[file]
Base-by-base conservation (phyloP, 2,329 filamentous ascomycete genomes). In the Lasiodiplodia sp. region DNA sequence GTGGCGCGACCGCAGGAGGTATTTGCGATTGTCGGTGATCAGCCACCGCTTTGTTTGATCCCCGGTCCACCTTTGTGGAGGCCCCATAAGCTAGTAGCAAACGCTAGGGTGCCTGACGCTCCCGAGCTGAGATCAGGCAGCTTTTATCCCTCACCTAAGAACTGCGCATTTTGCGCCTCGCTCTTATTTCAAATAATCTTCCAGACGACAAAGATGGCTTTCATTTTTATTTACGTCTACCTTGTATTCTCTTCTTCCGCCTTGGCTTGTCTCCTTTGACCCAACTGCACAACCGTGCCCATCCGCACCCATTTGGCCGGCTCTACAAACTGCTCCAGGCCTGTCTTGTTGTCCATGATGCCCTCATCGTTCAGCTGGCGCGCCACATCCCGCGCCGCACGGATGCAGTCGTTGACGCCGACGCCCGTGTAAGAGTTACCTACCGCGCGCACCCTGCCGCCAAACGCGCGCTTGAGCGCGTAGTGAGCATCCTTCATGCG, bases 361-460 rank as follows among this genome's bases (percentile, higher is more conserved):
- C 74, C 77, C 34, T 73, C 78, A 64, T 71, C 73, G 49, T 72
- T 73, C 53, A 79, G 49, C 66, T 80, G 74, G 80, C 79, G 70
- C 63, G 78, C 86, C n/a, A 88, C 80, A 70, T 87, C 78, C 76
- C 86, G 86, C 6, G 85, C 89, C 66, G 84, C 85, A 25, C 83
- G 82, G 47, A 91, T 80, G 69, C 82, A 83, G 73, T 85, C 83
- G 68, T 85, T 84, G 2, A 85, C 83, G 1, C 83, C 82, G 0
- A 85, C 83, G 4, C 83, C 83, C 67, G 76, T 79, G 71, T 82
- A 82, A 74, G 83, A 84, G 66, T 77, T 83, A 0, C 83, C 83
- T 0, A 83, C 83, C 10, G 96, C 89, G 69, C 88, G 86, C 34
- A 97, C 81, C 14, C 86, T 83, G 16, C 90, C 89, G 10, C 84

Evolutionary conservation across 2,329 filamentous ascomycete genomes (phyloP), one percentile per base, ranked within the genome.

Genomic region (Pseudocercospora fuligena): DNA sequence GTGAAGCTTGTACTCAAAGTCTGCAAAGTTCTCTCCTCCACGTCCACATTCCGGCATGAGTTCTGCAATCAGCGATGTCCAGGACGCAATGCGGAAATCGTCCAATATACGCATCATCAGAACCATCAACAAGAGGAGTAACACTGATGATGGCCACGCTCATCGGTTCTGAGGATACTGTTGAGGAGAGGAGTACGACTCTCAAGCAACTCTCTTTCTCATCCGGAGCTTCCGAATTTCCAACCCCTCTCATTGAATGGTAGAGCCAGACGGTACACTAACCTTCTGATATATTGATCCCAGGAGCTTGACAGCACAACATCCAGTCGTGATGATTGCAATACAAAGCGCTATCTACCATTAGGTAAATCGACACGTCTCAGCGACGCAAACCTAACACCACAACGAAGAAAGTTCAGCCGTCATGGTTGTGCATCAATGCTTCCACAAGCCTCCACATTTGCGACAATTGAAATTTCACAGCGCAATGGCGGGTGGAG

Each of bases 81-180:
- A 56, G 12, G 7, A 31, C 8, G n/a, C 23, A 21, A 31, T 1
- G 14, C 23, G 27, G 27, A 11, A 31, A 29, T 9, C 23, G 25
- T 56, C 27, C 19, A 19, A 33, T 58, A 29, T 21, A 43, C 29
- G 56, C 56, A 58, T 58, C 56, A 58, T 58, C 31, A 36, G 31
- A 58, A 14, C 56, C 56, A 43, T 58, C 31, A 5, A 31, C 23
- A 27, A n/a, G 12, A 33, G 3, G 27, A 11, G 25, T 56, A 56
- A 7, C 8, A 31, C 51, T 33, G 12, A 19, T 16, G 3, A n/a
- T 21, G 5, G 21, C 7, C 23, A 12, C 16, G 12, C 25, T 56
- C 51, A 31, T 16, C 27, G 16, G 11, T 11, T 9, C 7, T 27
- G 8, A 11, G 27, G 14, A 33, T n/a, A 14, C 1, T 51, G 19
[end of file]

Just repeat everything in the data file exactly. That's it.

Base-by-base conservation (phyloP, 2,329 filamentous ascomycete genomes). In the Lasiodiplodia sp. region DNA sequence GTGGCGCGACCGCAGGAGGTATTTGCGATTGTCGGTGATCAGCCACCGCTTTGTTTGATCCCCGGTCCACCTTTGTGGAGGCCCCATAAGCTAGTAGCAAACGCTAGGGTGCCTGACGCTCCCGAGCTGAGATCAGGCAGCTTTTATCCCTCACCTAAGAACTGCGCATTTTGCGCCTCGCTCTTATTTCAAATAATCTTCCAGACGACAAAGATGGCTTTCATTTTTATTTACGTCTACCTTGTATTCTCTTCTTCCGCCTTGGCTTGTCTCCTTTGACCCAACTGCACAACCGTGCCCATCCGCACCCATTTGGCCGGCTCTACAAACTGCTCCAGGCCTGTCTTGTTGTCCATGATGCCCTCATCGTTCAGCTGGCGCGCCACATCCCGCGCCGCACGGATGCAGTCGTTGACGCCGACGCCCGTGTAAGAGTTACCTACCGCGCGCACCCTGCCGCCAAACGCGCGCTTGAGCGCGTAGTGAGCATCCTTCATGCG, bases 361-460 rank as follows among this genome's bases (percentile, higher is more conserved):
- C 74, C 77, C 34, T 73, C 78, A 64, T 71, C 73, G 49, T 72
- T 73, C 53, A 79, G 49, C 66, T 80, G 74, G 80, C 79, G 70
- C 63, G 78, C 86, C n/a, A 88, C 80, A 70, T 87, C 78, C 76
- C 86, G 86, C 6, G 85, C 89, C 66, G 84, C 85, A 25, C 83
- G 82, G 47, A 91, T 80, G 69, C 82, A 83, G 73, T 85, C 83
- G 68, T 85, T 84, G 2, A 85, C 83, G 1, C 83, C 82, G 0
- A 85, C 83, G 4, C 83, C 83, C 67, G 76, T 79, G 71, T 82
- A 82, A 74, G 83, A 84, G 66, T 77, T 83, A 0, C 83, C 83
- T 0, A 83, C 83, C 10, G 96, C 89, G 69, C 88, G 86, C 34
- A 97, C 81, C 14, C 86, T 83, G 16, C 90, C 89, G 10, C 84

Evolutionary conservation across 2,329 filamentous ascomycete genomes (phyloP), one percentile per base, ranked within the genome.

Genomic region (Pseudocercospora fuligena): DNA sequence GTGAAGCTTGTACTCAAAGTCTGCAAAGTTCTCTCCTCCACGTCCACATTCCGGCATGAGTTCTGCAATCAGCGATGTCCAGGACGCAATGCGGAAATCGTCCAATATACGCATCATCAGAACCATCAACAAGAGGAGTAACACTGATGATGGCCACGCTCATCGGTTCTGAGGATACTGTTGAGGAGAGGAGTACGACTCTCAAGCAACTCTCTTTCTCATCCGGAGCTTCCGAATTTCCAACCCCTCTCATTGAATGGTAGAGCCAGACGGTACACTAACCTTCTGATATATTGATCCCAGGAGCTTGACAGCACAACATCCAGTCGTGATGATTGCAATACAAAGCGCTATCTACCATTAGGTAAATCGACACGTCTCAGCGACGCAAACCTAACACCACAACGAAGAAAGTTCAGCCGTCATGGTTGTGCATCAATGCTTCCACAAGCCTCCACATTTGCGACAATTGAAATTTCACAGCGCAATGGCGGGTGGAG

Each of bases 81-180:
- A 56, G 12, G 7, A 31, C 8, G n/a, C 23, A 21, A 31, T 1
- G 14, C 23, G 27, G 27, A 11, A 31, A 29, T 9, C 23, G 25
- T 56, C 27, C 19, A 19, A 33, T 58, A 29, T 21, A 43, C 29
- G 56, C 56, A 58, T 58, C 56, A 58, T 58, C 31, A 36, G 31
- A 58, A 14, C 56, C 56, A 43, T 58, C 31, A 5, A 31, C 23
- A 27, A n/a, G 12, A 33, G 3, G 27, A 11, G 25, T 56, A 56
- A 7, C 8, A 31, C 51, T 33, G 12, A 19, T 16, G 3, A n/a
- T 21, G 5, G 21, C 7, C 23, A 12, C 16, G 12, C 25, T 56
- C 51, A 31, T 16, C 27, G 16, G 11, T 11, T 9, C 7, T 27
- G 8, A 11, G 27, G 14, A 33, T n/a, A 14, C 1, T 51, G 19